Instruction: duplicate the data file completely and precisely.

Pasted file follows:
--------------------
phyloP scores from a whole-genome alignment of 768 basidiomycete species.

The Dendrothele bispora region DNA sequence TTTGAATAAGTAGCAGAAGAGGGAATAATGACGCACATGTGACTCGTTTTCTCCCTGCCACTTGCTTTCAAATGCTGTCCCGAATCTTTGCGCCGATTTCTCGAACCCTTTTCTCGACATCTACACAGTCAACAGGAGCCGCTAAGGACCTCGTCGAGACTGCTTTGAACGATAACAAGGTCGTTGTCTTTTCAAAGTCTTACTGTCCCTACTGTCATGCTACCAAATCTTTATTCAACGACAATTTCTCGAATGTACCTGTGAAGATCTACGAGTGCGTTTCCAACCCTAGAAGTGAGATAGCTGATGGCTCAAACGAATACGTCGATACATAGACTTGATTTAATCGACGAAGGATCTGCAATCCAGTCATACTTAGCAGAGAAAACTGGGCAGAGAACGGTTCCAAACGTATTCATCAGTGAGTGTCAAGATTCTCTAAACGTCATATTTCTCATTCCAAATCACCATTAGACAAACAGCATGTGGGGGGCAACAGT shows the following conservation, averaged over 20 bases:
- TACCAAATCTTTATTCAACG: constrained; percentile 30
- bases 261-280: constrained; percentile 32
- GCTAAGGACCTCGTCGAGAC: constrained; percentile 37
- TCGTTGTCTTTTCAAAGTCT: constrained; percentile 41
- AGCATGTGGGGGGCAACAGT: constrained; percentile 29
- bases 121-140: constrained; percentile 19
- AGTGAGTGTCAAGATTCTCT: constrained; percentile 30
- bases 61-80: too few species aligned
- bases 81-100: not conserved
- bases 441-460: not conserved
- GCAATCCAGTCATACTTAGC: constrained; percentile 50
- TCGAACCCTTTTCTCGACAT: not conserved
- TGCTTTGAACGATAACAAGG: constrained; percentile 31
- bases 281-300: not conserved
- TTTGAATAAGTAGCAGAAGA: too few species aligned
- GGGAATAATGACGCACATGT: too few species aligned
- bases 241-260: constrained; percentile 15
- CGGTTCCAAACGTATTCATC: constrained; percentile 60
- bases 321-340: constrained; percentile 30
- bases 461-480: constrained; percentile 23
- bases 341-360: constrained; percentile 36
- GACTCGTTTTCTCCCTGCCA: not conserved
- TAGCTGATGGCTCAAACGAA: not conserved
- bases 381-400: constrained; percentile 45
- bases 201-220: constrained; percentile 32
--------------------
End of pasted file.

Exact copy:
phyloP scores from a whole-genome alignment of 768 basidiomycete species.

The Dendrothele bispora region DNA sequence TTTGAATAAGTAGCAGAAGAGGGAATAATGACGCACATGTGACTCGTTTTCTCCCTGCCACTTGCTTTCAAATGCTGTCCCGAATCTTTGCGCCGATTTCTCGAACCCTTTTCTCGACATCTACACAGTCAACAGGAGCCGCTAAGGACCTCGTCGAGACTGCTTTGAACGATAACAAGGTCGTTGTCTTTTCAAAGTCTTACTGTCCCTACTGTCATGCTACCAAATCTTTATTCAACGACAATTTCTCGAATGTACCTGTGAAGATCTACGAGTGCGTTTCCAACCCTAGAAGTGAGATAGCTGATGGCTCAAACGAATACGTCGATACATAGACTTGATTTAATCGACGAAGGATCTGCAATCCAGTCATACTTAGCAGAGAAAACTGGGCAGAGAACGGTTCCAAACGTATTCATCAGTGAGTGTCAAGATTCTCTAAACGTCATATTTCTCATTCCAAATCACCATTAGACAAACAGCATGTGGGGGGCAACAGT shows the following conservation, averaged over 20 bases:
- TACCAAATCTTTATTCAACG: constrained; percentile 30
- bases 261-280: constrained; percentile 32
- GCTAAGGACCTCGTCGAGAC: constrained; percentile 37
- TCGTTGTCTTTTCAAAGTCT: constrained; percentile 41
- AGCATGTGGGGGGCAACAGT: constrained; percentile 29
- bases 121-140: constrained; percentile 19
- AGTGAGTGTCAAGATTCTCT: constrained; percentile 30
- bases 61-80: too few species aligned
- bases 81-100: not conserved
- bases 441-460: not conserved
- GCAATCCAGTCATACTTAGC: constrained; percentile 50
- TCGAACCCTTTTCTCGACAT: not conserved
- TGCTTTGAACGATAACAAGG: constrained; percentile 31
- bases 281-300: not conserved
- TTTGAATAAGTAGCAGAAGA: too few species aligned
- GGGAATAATGACGCACATGT: too few species aligned
- bases 241-260: constrained; percentile 15
- CGGTTCCAAACGTATTCATC: constrained; percentile 60
- bases 321-340: constrained; percentile 30
- bases 461-480: constrained; percentile 23
- bases 341-360: constrained; percentile 36
- GACTCGTTTTCTCCCTGCCA: not conserved
- TAGCTGATGGCTCAAACGAA: not conserved
- bases 381-400: constrained; percentile 45
- bases 201-220: constrained; percentile 32